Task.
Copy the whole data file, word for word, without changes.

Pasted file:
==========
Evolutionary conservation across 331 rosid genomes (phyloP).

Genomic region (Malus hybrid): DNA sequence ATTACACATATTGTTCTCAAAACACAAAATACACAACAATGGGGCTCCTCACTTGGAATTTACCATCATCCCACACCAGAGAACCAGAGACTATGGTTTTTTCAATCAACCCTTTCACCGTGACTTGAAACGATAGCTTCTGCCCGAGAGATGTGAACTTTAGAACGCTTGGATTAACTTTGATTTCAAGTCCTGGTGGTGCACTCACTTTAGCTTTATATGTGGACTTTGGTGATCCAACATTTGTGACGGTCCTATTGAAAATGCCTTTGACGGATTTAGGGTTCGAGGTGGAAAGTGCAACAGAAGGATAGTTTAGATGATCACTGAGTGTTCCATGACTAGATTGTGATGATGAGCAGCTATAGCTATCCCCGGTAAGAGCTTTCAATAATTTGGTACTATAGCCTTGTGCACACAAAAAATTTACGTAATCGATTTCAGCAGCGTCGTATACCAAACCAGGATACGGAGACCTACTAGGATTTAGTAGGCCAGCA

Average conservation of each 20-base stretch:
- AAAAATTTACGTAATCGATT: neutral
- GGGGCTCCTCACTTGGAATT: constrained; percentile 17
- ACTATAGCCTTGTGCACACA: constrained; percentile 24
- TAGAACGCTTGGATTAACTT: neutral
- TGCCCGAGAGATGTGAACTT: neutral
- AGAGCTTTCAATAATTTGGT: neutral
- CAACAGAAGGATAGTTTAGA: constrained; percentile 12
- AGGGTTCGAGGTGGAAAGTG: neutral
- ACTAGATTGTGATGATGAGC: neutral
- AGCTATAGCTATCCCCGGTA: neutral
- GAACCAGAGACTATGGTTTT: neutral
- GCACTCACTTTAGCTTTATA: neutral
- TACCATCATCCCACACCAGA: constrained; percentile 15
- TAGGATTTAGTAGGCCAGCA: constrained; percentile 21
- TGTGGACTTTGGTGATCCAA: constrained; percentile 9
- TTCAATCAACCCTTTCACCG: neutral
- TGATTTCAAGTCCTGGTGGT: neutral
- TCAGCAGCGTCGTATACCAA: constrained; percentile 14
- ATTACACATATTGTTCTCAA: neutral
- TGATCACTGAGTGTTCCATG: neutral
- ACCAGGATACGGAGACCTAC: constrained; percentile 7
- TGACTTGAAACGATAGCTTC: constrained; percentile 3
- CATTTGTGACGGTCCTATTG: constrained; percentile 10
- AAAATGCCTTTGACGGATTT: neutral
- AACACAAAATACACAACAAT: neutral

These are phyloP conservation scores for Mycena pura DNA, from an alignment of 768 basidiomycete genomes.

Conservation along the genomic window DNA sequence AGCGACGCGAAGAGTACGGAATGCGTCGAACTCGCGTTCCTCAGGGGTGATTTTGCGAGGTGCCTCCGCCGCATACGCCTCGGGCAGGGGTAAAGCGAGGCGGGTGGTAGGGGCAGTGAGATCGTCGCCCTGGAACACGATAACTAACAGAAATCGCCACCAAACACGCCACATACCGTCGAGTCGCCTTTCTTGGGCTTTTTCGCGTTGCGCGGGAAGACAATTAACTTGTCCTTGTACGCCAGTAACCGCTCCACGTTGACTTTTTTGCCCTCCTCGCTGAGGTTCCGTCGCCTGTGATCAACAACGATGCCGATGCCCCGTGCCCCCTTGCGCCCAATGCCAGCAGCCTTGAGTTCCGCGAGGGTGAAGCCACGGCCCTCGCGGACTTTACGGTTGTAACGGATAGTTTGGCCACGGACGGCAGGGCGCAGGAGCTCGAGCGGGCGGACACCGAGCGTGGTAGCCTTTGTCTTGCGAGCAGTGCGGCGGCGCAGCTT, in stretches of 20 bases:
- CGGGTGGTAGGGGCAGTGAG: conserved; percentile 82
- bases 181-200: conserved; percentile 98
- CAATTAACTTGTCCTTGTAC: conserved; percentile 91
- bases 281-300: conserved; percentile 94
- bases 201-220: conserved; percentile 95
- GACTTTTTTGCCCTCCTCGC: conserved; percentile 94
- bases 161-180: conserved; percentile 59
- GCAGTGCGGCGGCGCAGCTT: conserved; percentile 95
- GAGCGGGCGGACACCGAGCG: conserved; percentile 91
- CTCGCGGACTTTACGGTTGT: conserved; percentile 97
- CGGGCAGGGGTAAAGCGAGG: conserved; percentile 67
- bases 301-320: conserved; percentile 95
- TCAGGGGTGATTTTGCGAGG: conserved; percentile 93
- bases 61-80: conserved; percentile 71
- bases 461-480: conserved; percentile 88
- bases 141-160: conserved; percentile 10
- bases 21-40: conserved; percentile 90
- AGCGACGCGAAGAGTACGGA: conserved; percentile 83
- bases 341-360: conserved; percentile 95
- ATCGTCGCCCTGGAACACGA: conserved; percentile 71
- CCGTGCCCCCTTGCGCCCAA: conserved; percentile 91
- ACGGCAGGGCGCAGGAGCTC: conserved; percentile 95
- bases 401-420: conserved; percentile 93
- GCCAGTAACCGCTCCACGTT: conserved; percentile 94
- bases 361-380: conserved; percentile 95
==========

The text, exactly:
Evolutionary conservation across 331 rosid genomes (phyloP).

Genomic region (Malus hybrid): DNA sequence ATTACACATATTGTTCTCAAAACACAAAATACACAACAATGGGGCTCCTCACTTGGAATTTACCATCATCCCACACCAGAGAACCAGAGACTATGGTTTTTTCAATCAACCCTTTCACCGTGACTTGAAACGATAGCTTCTGCCCGAGAGATGTGAACTTTAGAACGCTTGGATTAACTTTGATTTCAAGTCCTGGTGGTGCACTCACTTTAGCTTTATATGTGGACTTTGGTGATCCAACATTTGTGACGGTCCTATTGAAAATGCCTTTGACGGATTTAGGGTTCGAGGTGGAAAGTGCAACAGAAGGATAGTTTAGATGATCACTGAGTGTTCCATGACTAGATTGTGATGATGAGCAGCTATAGCTATCCCCGGTAAGAGCTTTCAATAATTTGGTACTATAGCCTTGTGCACACAAAAAATTTACGTAATCGATTTCAGCAGCGTCGTATACCAAACCAGGATACGGAGACCTACTAGGATTTAGTAGGCCAGCA

Average conservation of each 20-base stretch:
- AAAAATTTACGTAATCGATT: neutral
- GGGGCTCCTCACTTGGAATT: constrained; percentile 17
- ACTATAGCCTTGTGCACACA: constrained; percentile 24
- TAGAACGCTTGGATTAACTT: neutral
- TGCCCGAGAGATGTGAACTT: neutral
- AGAGCTTTCAATAATTTGGT: neutral
- CAACAGAAGGATAGTTTAGA: constrained; percentile 12
- AGGGTTCGAGGTGGAAAGTG: neutral
- ACTAGATTGTGATGATGAGC: neutral
- AGCTATAGCTATCCCCGGTA: neutral
- GAACCAGAGACTATGGTTTT: neutral
- GCACTCACTTTAGCTTTATA: neutral
- TACCATCATCCCACACCAGA: constrained; percentile 15
- TAGGATTTAGTAGGCCAGCA: constrained; percentile 21
- TGTGGACTTTGGTGATCCAA: constrained; percentile 9
- TTCAATCAACCCTTTCACCG: neutral
- TGATTTCAAGTCCTGGTGGT: neutral
- TCAGCAGCGTCGTATACCAA: constrained; percentile 14
- ATTACACATATTGTTCTCAA: neutral
- TGATCACTGAGTGTTCCATG: neutral
- ACCAGGATACGGAGACCTAC: constrained; percentile 7
- TGACTTGAAACGATAGCTTC: constrained; percentile 3
- CATTTGTGACGGTCCTATTG: constrained; percentile 10
- AAAATGCCTTTGACGGATTT: neutral
- AACACAAAATACACAACAAT: neutral

These are phyloP conservation scores for Mycena pura DNA, from an alignment of 768 basidiomycete genomes.

Conservation along the genomic window DNA sequence AGCGACGCGAAGAGTACGGAATGCGTCGAACTCGCGTTCCTCAGGGGTGATTTTGCGAGGTGCCTCCGCCGCATACGCCTCGGGCAGGGGTAAAGCGAGGCGGGTGGTAGGGGCAGTGAGATCGTCGCCCTGGAACACGATAACTAACAGAAATCGCCACCAAACACGCCACATACCGTCGAGTCGCCTTTCTTGGGCTTTTTCGCGTTGCGCGGGAAGACAATTAACTTGTCCTTGTACGCCAGTAACCGCTCCACGTTGACTTTTTTGCCCTCCTCGCTGAGGTTCCGTCGCCTGTGATCAACAACGATGCCGATGCCCCGTGCCCCCTTGCGCCCAATGCCAGCAGCCTTGAGTTCCGCGAGGGTGAAGCCACGGCCCTCGCGGACTTTACGGTTGTAACGGATAGTTTGGCCACGGACGGCAGGGCGCAGGAGCTCGAGCGGGCGGACACCGAGCGTGGTAGCCTTTGTCTTGCGAGCAGTGCGGCGGCGCAGCTT, in stretches of 20 bases:
- CGGGTGGTAGGGGCAGTGAG: conserved; percentile 82
- bases 181-200: conserved; percentile 98
- CAATTAACTTGTCCTTGTAC: conserved; percentile 91
- bases 281-300: conserved; percentile 94
- bases 201-220: conserved; percentile 95
- GACTTTTTTGCCCTCCTCGC: conserved; percentile 94
- bases 161-180: conserved; percentile 59
- GCAGTGCGGCGGCGCAGCTT: conserved; percentile 95
- GAGCGGGCGGACACCGAGCG: conserved; percentile 91
- CTCGCGGACTTTACGGTTGT: conserved; percentile 97
- CGGGCAGGGGTAAAGCGAGG: conserved; percentile 67
- bases 301-320: conserved; percentile 95
- TCAGGGGTGATTTTGCGAGG: conserved; percentile 93
- bases 61-80: conserved; percentile 71
- bases 461-480: conserved; percentile 88
- bases 141-160: conserved; percentile 10
- bases 21-40: conserved; percentile 90
- AGCGACGCGAAGAGTACGGA: conserved; percentile 83
- bases 341-360: conserved; percentile 95
- ATCGTCGCCCTGGAACACGA: conserved; percentile 71
- CCGTGCCCCCTTGCGCCCAA: conserved; percentile 91
- ACGGCAGGGCGCAGGAGCTC: conserved; percentile 95
- bases 401-420: conserved; percentile 93
- GCCAGTAACCGCTCCACGTT: conserved; percentile 94
- bases 361-380: conserved; percentile 95